At Spotlight YOPD, we believe that knowledge is power and would like all Parkies to be in a position to make informed decisions as to their health and wellbeing. While a cure may still be proving itself elusive, there is much that the individual can do to manage their own symptoms and improve their quality of life.We know that one size does not fit all – so urge Parkies to work collaboratively with their neurologist, PD nurses and fellow Parkies to find out what works for them. Ask questions, make notes, keep a diary, track your good days and bad, look for patterns – help find the solutions to your specific problems and manage your PD and your life better.
We want this site to be as user-friendly as possible and have tried to keep to plain English. However, there are some biological and medical terms without a layman’s alternative. We have included them in the glossary below – along with other words that may be relevant to PD.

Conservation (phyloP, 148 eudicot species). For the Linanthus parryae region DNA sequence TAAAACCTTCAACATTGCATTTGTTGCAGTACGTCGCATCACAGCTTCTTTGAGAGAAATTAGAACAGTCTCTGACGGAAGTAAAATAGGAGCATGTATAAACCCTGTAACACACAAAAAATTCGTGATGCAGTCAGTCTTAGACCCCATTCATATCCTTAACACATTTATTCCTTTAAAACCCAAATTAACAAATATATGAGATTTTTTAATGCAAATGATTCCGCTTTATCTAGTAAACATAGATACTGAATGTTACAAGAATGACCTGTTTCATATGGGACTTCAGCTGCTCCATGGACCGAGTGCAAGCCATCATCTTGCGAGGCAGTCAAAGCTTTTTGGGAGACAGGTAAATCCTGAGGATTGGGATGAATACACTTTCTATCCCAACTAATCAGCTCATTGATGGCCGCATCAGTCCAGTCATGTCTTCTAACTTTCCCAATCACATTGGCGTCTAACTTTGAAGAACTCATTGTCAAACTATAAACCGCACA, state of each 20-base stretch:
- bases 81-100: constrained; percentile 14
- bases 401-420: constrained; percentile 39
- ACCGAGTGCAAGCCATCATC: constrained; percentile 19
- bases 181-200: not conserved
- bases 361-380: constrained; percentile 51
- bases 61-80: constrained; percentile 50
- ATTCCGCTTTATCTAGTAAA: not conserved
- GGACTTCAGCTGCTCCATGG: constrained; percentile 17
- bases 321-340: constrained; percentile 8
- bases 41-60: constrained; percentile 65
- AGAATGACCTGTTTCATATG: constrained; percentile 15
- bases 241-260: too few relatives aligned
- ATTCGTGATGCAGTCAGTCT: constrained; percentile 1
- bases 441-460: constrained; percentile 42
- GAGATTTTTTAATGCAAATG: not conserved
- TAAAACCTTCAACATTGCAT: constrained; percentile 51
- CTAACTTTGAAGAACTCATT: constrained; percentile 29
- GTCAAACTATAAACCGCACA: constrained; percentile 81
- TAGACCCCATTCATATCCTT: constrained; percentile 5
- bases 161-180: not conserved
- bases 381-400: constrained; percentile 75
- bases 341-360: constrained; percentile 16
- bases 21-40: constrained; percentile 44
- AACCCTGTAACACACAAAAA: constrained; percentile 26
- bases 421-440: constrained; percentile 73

Remember PD – is a very individual condition – so symptoms listed may not affect everyone diagnosed. Similarly, what works well for one person in managing their symptoms may not work for someone else.
Please email us with suggested addition and/or corrections.
For a website and charity that’s all about Parkies helping themselves, apathy – a side effect of the condition is a tricky non-motor symptom to cover off. In fact, we’re not sure we can be bothered…
Just kidding – apathy is defined as a lack of interest, emotion and motivation. Common in patients with stroke, Parkinson’s disease (PD), traumatic brain injury, Alzheimer’s disease (AD) and depression.
There’s little info out there specific to Young Onset and apathy. It tends to sit alongside fatigue and depression and can be tricky to differentiate. We know PD is caused by reduced dopamine – the chemical that makes us strive to achieve.